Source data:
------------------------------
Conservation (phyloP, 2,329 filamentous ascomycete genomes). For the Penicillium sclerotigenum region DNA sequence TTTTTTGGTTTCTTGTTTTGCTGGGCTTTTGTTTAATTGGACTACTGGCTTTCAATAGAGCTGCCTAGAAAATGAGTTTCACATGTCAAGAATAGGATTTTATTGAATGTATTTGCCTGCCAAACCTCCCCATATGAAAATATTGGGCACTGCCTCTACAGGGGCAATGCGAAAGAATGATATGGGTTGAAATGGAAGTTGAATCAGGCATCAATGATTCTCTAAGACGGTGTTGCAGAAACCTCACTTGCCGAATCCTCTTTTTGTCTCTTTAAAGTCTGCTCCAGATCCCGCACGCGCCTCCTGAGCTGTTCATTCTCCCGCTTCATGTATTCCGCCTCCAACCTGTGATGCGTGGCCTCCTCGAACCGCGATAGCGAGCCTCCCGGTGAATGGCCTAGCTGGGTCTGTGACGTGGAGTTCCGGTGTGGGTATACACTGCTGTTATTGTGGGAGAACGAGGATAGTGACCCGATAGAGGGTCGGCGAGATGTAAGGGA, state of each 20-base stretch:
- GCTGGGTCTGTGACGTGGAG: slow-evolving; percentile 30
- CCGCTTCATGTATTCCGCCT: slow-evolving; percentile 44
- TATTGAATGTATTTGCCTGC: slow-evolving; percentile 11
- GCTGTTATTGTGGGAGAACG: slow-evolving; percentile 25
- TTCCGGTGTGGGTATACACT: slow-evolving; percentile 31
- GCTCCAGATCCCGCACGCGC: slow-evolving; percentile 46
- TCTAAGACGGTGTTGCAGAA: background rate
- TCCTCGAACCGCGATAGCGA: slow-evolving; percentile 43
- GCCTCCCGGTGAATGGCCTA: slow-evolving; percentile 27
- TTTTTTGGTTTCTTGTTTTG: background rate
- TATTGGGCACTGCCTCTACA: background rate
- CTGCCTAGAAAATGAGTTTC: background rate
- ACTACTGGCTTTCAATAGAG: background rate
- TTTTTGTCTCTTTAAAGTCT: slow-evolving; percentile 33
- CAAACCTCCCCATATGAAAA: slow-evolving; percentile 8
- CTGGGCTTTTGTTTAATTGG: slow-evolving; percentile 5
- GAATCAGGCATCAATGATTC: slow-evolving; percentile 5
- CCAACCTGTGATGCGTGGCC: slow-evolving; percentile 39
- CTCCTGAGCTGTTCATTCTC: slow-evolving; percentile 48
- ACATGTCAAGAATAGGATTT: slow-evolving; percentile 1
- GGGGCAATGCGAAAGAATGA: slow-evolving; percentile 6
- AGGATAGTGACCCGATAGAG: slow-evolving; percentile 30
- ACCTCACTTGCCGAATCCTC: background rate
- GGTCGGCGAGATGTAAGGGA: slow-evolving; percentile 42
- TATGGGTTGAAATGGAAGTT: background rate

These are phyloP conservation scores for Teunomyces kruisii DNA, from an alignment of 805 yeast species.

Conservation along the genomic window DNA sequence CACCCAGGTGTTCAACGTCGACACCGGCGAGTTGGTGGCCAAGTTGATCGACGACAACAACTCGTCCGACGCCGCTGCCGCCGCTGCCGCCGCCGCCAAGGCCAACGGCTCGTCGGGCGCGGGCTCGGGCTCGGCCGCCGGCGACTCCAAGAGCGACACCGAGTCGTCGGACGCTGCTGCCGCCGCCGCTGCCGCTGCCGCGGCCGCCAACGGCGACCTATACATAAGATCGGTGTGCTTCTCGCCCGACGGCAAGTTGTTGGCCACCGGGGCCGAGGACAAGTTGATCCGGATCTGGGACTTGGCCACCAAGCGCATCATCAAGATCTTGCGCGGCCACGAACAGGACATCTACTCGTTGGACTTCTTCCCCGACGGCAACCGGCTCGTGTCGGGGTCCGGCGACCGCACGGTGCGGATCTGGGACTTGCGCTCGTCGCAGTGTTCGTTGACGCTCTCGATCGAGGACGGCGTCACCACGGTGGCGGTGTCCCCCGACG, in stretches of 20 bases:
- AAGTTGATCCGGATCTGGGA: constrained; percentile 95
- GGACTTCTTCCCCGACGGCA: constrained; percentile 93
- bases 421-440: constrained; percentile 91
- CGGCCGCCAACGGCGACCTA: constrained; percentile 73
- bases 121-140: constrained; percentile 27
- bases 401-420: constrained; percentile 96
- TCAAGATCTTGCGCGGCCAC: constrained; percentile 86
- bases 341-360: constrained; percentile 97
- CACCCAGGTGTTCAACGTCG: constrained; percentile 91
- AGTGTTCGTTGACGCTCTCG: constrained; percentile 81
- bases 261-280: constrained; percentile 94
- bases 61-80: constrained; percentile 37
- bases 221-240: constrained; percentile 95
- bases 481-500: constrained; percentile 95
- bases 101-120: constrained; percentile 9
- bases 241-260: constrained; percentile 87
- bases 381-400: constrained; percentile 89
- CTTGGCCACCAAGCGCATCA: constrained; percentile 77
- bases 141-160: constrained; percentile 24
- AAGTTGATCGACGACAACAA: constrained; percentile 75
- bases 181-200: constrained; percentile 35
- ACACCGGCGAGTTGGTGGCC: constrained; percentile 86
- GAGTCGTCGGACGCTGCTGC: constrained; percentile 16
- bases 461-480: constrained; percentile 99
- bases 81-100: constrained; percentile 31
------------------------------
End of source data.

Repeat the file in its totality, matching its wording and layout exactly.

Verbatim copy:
Conservation (phyloP, 2,329 filamentous ascomycete genomes). For the Penicillium sclerotigenum region DNA sequence TTTTTTGGTTTCTTGTTTTGCTGGGCTTTTGTTTAATTGGACTACTGGCTTTCAATAGAGCTGCCTAGAAAATGAGTTTCACATGTCAAGAATAGGATTTTATTGAATGTATTTGCCTGCCAAACCTCCCCATATGAAAATATTGGGCACTGCCTCTACAGGGGCAATGCGAAAGAATGATATGGGTTGAAATGGAAGTTGAATCAGGCATCAATGATTCTCTAAGACGGTGTTGCAGAAACCTCACTTGCCGAATCCTCTTTTTGTCTCTTTAAAGTCTGCTCCAGATCCCGCACGCGCCTCCTGAGCTGTTCATTCTCCCGCTTCATGTATTCCGCCTCCAACCTGTGATGCGTGGCCTCCTCGAACCGCGATAGCGAGCCTCCCGGTGAATGGCCTAGCTGGGTCTGTGACGTGGAGTTCCGGTGTGGGTATACACTGCTGTTATTGTGGGAGAACGAGGATAGTGACCCGATAGAGGGTCGGCGAGATGTAAGGGA, state of each 20-base stretch:
- GCTGGGTCTGTGACGTGGAG: slow-evolving; percentile 30
- CCGCTTCATGTATTCCGCCT: slow-evolving; percentile 44
- TATTGAATGTATTTGCCTGC: slow-evolving; percentile 11
- GCTGTTATTGTGGGAGAACG: slow-evolving; percentile 25
- TTCCGGTGTGGGTATACACT: slow-evolving; percentile 31
- GCTCCAGATCCCGCACGCGC: slow-evolving; percentile 46
- TCTAAGACGGTGTTGCAGAA: background rate
- TCCTCGAACCGCGATAGCGA: slow-evolving; percentile 43
- GCCTCCCGGTGAATGGCCTA: slow-evolving; percentile 27
- TTTTTTGGTTTCTTGTTTTG: background rate
- TATTGGGCACTGCCTCTACA: background rate
- CTGCCTAGAAAATGAGTTTC: background rate
- ACTACTGGCTTTCAATAGAG: background rate
- TTTTTGTCTCTTTAAAGTCT: slow-evolving; percentile 33
- CAAACCTCCCCATATGAAAA: slow-evolving; percentile 8
- CTGGGCTTTTGTTTAATTGG: slow-evolving; percentile 5
- GAATCAGGCATCAATGATTC: slow-evolving; percentile 5
- CCAACCTGTGATGCGTGGCC: slow-evolving; percentile 39
- CTCCTGAGCTGTTCATTCTC: slow-evolving; percentile 48
- ACATGTCAAGAATAGGATTT: slow-evolving; percentile 1
- GGGGCAATGCGAAAGAATGA: slow-evolving; percentile 6
- AGGATAGTGACCCGATAGAG: slow-evolving; percentile 30
- ACCTCACTTGCCGAATCCTC: background rate
- GGTCGGCGAGATGTAAGGGA: slow-evolving; percentile 42
- TATGGGTTGAAATGGAAGTT: background rate

These are phyloP conservation scores for Teunomyces kruisii DNA, from an alignment of 805 yeast species.

Conservation along the genomic window DNA sequence CACCCAGGTGTTCAACGTCGACACCGGCGAGTTGGTGGCCAAGTTGATCGACGACAACAACTCGTCCGACGCCGCTGCCGCCGCTGCCGCCGCCGCCAAGGCCAACGGCTCGTCGGGCGCGGGCTCGGGCTCGGCCGCCGGCGACTCCAAGAGCGACACCGAGTCGTCGGACGCTGCTGCCGCCGCCGCTGCCGCTGCCGCGGCCGCCAACGGCGACCTATACATAAGATCGGTGTGCTTCTCGCCCGACGGCAAGTTGTTGGCCACCGGGGCCGAGGACAAGTTGATCCGGATCTGGGACTTGGCCACCAAGCGCATCATCAAGATCTTGCGCGGCCACGAACAGGACATCTACTCGTTGGACTTCTTCCCCGACGGCAACCGGCTCGTGTCGGGGTCCGGCGACCGCACGGTGCGGATCTGGGACTTGCGCTCGTCGCAGTGTTCGTTGACGCTCTCGATCGAGGACGGCGTCACCACGGTGGCGGTGTCCCCCGACG, in stretches of 20 bases:
- AAGTTGATCCGGATCTGGGA: constrained; percentile 95
- GGACTTCTTCCCCGACGGCA: constrained; percentile 93
- bases 421-440: constrained; percentile 91
- CGGCCGCCAACGGCGACCTA: constrained; percentile 73
- bases 121-140: constrained; percentile 27
- bases 401-420: constrained; percentile 96
- TCAAGATCTTGCGCGGCCAC: constrained; percentile 86
- bases 341-360: constrained; percentile 97
- CACCCAGGTGTTCAACGTCG: constrained; percentile 91
- AGTGTTCGTTGACGCTCTCG: constrained; percentile 81
- bases 261-280: constrained; percentile 94
- bases 61-80: constrained; percentile 37
- bases 221-240: constrained; percentile 95
- bases 481-500: constrained; percentile 95
- bases 101-120: constrained; percentile 9
- bases 241-260: constrained; percentile 87
- bases 381-400: constrained; percentile 89
- CTTGGCCACCAAGCGCATCA: constrained; percentile 77
- bases 141-160: constrained; percentile 24
- AAGTTGATCGACGACAACAA: constrained; percentile 75
- bases 181-200: constrained; percentile 35
- ACACCGGCGAGTTGGTGGCC: constrained; percentile 86
- GAGTCGTCGGACGCTGCTGC: constrained; percentile 16
- bases 461-480: constrained; percentile 99
- bases 81-100: constrained; percentile 31